It can be easy to dismiss dull-looking, black lacquerware among all the Aung San Suu Kyi T-shirts, the vintage editions of George Orwell's Burmese Days and beautiful jewels sold at markets and gift shops across Myanmar.
But on closer inspection, one will find that the handicrafts hold a subtle beauty - just like the country itself.
On a recent trip to Bagan, a world heritage site filled with crumbling Buddhist temples and shrines, I met Nay Ulin Naing, an artisan who runs one of many family-run lacquer businesses. This particular workshop was set up by his grandfather, U Pe Nyunt (pronounced almost like "opinion").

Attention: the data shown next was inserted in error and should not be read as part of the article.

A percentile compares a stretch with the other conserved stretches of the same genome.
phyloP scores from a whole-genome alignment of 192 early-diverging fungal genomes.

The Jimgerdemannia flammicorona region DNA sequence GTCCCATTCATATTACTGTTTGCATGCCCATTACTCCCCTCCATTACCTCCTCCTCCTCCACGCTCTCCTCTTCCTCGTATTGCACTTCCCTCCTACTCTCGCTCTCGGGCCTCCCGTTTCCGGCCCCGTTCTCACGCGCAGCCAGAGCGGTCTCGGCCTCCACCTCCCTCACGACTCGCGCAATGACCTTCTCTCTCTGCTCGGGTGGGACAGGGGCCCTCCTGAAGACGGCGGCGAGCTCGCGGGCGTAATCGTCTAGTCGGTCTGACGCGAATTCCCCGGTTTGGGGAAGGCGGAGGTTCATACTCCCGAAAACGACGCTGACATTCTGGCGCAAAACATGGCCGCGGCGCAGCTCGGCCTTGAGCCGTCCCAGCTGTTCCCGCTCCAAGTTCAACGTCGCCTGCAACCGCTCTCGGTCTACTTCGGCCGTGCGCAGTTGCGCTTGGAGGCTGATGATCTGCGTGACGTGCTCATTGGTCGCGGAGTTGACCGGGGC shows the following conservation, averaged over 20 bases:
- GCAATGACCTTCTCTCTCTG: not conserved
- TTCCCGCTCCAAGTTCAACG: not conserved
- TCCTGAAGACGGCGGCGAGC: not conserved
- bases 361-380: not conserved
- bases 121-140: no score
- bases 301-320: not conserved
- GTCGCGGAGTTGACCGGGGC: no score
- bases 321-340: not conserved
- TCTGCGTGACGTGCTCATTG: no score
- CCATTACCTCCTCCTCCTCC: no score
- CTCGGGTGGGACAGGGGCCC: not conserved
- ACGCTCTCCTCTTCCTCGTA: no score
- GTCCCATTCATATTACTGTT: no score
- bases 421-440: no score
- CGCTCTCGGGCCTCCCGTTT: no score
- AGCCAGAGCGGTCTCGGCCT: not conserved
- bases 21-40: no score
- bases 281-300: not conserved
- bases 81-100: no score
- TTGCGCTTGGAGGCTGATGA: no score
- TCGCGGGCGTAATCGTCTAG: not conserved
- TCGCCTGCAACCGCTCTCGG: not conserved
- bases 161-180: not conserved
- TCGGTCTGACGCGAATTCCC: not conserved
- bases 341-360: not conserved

Nay Ulin Naing shows us the intricacies of this centuries-old tradition, how to discern fakes and why genuine lacquerware is worth your money - and admiration.